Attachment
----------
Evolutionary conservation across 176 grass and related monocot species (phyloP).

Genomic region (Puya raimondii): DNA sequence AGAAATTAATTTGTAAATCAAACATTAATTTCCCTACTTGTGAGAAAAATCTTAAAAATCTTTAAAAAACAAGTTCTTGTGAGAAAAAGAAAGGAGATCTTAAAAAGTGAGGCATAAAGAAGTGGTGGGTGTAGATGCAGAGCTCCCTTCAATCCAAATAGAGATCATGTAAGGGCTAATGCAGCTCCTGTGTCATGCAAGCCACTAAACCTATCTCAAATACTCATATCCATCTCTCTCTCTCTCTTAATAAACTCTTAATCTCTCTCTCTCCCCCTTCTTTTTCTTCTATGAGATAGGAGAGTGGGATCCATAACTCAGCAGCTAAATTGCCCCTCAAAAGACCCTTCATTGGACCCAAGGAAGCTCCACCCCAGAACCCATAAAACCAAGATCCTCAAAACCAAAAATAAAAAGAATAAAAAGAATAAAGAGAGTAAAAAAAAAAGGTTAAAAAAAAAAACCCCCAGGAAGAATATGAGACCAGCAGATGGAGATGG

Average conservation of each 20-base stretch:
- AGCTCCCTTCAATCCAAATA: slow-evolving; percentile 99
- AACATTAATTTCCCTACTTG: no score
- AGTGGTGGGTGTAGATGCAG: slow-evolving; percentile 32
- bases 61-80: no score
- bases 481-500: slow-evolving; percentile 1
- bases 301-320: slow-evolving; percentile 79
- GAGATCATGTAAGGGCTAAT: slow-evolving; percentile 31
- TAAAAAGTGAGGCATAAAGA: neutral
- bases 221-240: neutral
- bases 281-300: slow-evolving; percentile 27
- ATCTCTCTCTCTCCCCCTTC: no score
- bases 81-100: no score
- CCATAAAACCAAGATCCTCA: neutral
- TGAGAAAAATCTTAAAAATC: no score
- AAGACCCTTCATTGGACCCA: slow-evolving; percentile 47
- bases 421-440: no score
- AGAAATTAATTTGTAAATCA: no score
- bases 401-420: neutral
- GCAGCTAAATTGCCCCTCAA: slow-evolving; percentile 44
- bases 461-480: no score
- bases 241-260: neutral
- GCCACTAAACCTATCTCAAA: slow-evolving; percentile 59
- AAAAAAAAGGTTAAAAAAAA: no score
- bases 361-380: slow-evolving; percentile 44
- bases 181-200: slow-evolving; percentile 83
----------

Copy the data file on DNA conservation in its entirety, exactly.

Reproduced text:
Evolutionary conservation across 176 grass and related monocot species (phyloP).

Genomic region (Puya raimondii): DNA sequence AGAAATTAATTTGTAAATCAAACATTAATTTCCCTACTTGTGAGAAAAATCTTAAAAATCTTTAAAAAACAAGTTCTTGTGAGAAAAAGAAAGGAGATCTTAAAAAGTGAGGCATAAAGAAGTGGTGGGTGTAGATGCAGAGCTCCCTTCAATCCAAATAGAGATCATGTAAGGGCTAATGCAGCTCCTGTGTCATGCAAGCCACTAAACCTATCTCAAATACTCATATCCATCTCTCTCTCTCTCTTAATAAACTCTTAATCTCTCTCTCTCCCCCTTCTTTTTCTTCTATGAGATAGGAGAGTGGGATCCATAACTCAGCAGCTAAATTGCCCCTCAAAAGACCCTTCATTGGACCCAAGGAAGCTCCACCCCAGAACCCATAAAACCAAGATCCTCAAAACCAAAAATAAAAAGAATAAAAAGAATAAAGAGAGTAAAAAAAAAAGGTTAAAAAAAAAAACCCCCAGGAAGAATATGAGACCAGCAGATGGAGATGG

Average conservation of each 20-base stretch:
- AGCTCCCTTCAATCCAAATA: slow-evolving; percentile 99
- AACATTAATTTCCCTACTTG: no score
- AGTGGTGGGTGTAGATGCAG: slow-evolving; percentile 32
- bases 61-80: no score
- bases 481-500: slow-evolving; percentile 1
- bases 301-320: slow-evolving; percentile 79
- GAGATCATGTAAGGGCTAAT: slow-evolving; percentile 31
- TAAAAAGTGAGGCATAAAGA: neutral
- bases 221-240: neutral
- bases 281-300: slow-evolving; percentile 27
- ATCTCTCTCTCTCCCCCTTC: no score
- bases 81-100: no score
- CCATAAAACCAAGATCCTCA: neutral
- TGAGAAAAATCTTAAAAATC: no score
- AAGACCCTTCATTGGACCCA: slow-evolving; percentile 47
- bases 421-440: no score
- AGAAATTAATTTGTAAATCA: no score
- bases 401-420: neutral
- GCAGCTAAATTGCCCCTCAA: slow-evolving; percentile 44
- bases 461-480: no score
- bases 241-260: neutral
- GCCACTAAACCTATCTCAAA: slow-evolving; percentile 59
- AAAAAAAAGGTTAAAAAAAA: no score
- bases 361-380: slow-evolving; percentile 44
- bases 181-200: slow-evolving; percentile 83